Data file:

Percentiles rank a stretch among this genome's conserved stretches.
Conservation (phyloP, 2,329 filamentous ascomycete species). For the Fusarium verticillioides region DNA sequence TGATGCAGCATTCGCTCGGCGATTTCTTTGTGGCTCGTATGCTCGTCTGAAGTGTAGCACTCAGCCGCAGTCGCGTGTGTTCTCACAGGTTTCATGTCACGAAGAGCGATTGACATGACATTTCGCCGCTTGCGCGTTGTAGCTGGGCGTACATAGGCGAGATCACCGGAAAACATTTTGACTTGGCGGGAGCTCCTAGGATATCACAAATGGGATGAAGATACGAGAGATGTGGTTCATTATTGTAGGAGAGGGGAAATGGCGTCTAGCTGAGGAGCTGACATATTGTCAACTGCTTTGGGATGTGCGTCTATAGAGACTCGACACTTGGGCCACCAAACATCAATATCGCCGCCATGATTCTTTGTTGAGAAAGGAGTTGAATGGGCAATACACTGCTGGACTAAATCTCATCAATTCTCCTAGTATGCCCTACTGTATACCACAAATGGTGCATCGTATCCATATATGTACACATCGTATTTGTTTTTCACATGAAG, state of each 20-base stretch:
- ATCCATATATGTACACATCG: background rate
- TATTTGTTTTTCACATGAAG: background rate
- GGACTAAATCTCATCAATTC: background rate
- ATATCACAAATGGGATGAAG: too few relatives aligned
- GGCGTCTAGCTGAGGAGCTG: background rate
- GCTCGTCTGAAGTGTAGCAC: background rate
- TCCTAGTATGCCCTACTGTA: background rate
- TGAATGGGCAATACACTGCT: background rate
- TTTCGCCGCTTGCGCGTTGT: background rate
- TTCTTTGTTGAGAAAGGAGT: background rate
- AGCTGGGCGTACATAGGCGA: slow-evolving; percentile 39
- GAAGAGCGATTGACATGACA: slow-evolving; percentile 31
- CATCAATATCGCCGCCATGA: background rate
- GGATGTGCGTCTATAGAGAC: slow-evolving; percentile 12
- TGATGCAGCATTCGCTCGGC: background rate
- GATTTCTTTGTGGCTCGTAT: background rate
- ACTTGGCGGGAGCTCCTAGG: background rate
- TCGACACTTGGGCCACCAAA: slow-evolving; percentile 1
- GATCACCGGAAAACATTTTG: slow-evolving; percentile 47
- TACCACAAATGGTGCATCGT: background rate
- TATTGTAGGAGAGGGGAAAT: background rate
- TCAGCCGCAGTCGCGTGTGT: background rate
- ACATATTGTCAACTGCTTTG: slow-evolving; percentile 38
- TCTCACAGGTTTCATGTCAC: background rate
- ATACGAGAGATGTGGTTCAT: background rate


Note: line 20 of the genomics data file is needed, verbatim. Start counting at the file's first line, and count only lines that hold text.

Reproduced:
- TCGACACTTGGGCCACCAAA: slow-evolving; percentile 1